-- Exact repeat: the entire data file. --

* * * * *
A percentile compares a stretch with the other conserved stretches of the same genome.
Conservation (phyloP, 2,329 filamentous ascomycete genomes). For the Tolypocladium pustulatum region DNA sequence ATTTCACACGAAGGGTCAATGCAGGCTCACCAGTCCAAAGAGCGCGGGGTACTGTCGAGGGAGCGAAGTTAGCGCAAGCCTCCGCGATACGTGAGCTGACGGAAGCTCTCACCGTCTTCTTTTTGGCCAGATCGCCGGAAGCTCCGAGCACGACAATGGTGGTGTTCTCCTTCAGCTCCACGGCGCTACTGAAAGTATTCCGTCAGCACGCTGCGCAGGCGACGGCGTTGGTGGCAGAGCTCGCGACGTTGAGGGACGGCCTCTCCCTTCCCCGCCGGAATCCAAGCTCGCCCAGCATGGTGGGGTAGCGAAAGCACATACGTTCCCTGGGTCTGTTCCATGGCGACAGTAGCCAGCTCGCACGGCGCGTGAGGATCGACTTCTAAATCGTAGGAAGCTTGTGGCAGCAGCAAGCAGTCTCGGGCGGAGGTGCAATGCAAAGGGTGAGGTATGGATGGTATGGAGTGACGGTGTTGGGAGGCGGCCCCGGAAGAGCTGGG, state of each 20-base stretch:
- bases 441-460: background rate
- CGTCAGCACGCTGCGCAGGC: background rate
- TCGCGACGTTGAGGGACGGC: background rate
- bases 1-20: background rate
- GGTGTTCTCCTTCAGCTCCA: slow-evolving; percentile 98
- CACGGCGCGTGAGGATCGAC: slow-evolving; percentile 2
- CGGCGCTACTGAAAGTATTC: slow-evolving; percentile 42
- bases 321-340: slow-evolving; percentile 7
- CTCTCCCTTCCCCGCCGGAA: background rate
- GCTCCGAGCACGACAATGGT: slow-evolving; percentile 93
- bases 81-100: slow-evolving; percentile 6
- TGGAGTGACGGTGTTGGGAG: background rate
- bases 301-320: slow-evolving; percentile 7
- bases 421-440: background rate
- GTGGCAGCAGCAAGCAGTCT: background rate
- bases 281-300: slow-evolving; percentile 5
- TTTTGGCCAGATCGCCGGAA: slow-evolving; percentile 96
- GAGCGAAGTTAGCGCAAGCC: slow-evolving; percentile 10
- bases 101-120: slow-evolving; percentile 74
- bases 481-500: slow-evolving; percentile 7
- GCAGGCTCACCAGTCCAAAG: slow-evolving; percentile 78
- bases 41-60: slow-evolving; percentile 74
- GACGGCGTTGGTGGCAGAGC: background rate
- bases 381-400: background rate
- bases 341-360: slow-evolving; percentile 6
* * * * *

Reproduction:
A percentile compares a stretch with the other conserved stretches of the same genome.
Conservation (phyloP, 2,329 filamentous ascomycete genomes). For the Tolypocladium pustulatum region DNA sequence ATTTCACACGAAGGGTCAATGCAGGCTCACCAGTCCAAAGAGCGCGGGGTACTGTCGAGGGAGCGAAGTTAGCGCAAGCCTCCGCGATACGTGAGCTGACGGAAGCTCTCACCGTCTTCTTTTTGGCCAGATCGCCGGAAGCTCCGAGCACGACAATGGTGGTGTTCTCCTTCAGCTCCACGGCGCTACTGAAAGTATTCCGTCAGCACGCTGCGCAGGCGACGGCGTTGGTGGCAGAGCTCGCGACGTTGAGGGACGGCCTCTCCCTTCCCCGCCGGAATCCAAGCTCGCCCAGCATGGTGGGGTAGCGAAAGCACATACGTTCCCTGGGTCTGTTCCATGGCGACAGTAGCCAGCTCGCACGGCGCGTGAGGATCGACTTCTAAATCGTAGGAAGCTTGTGGCAGCAGCAAGCAGTCTCGGGCGGAGGTGCAATGCAAAGGGTGAGGTATGGATGGTATGGAGTGACGGTGTTGGGAGGCGGCCCCGGAAGAGCTGGG, state of each 20-base stretch:
- bases 441-460: background rate
- CGTCAGCACGCTGCGCAGGC: background rate
- TCGCGACGTTGAGGGACGGC: background rate
- bases 1-20: background rate
- GGTGTTCTCCTTCAGCTCCA: slow-evolving; percentile 98
- CACGGCGCGTGAGGATCGAC: slow-evolving; percentile 2
- CGGCGCTACTGAAAGTATTC: slow-evolving; percentile 42
- bases 321-340: slow-evolving; percentile 7
- CTCTCCCTTCCCCGCCGGAA: background rate
- GCTCCGAGCACGACAATGGT: slow-evolving; percentile 93
- bases 81-100: slow-evolving; percentile 6
- TGGAGTGACGGTGTTGGGAG: background rate
- bases 301-320: slow-evolving; percentile 7
- bases 421-440: background rate
- GTGGCAGCAGCAAGCAGTCT: background rate
- bases 281-300: slow-evolving; percentile 5
- TTTTGGCCAGATCGCCGGAA: slow-evolving; percentile 96
- GAGCGAAGTTAGCGCAAGCC: slow-evolving; percentile 10
- bases 101-120: slow-evolving; percentile 74
- bases 481-500: slow-evolving; percentile 7
- GCAGGCTCACCAGTCCAAAG: slow-evolving; percentile 78
- bases 41-60: slow-evolving; percentile 74
- GACGGCGTTGGTGGCAGAGC: background rate
- bases 381-400: background rate
- bases 341-360: slow-evolving; percentile 6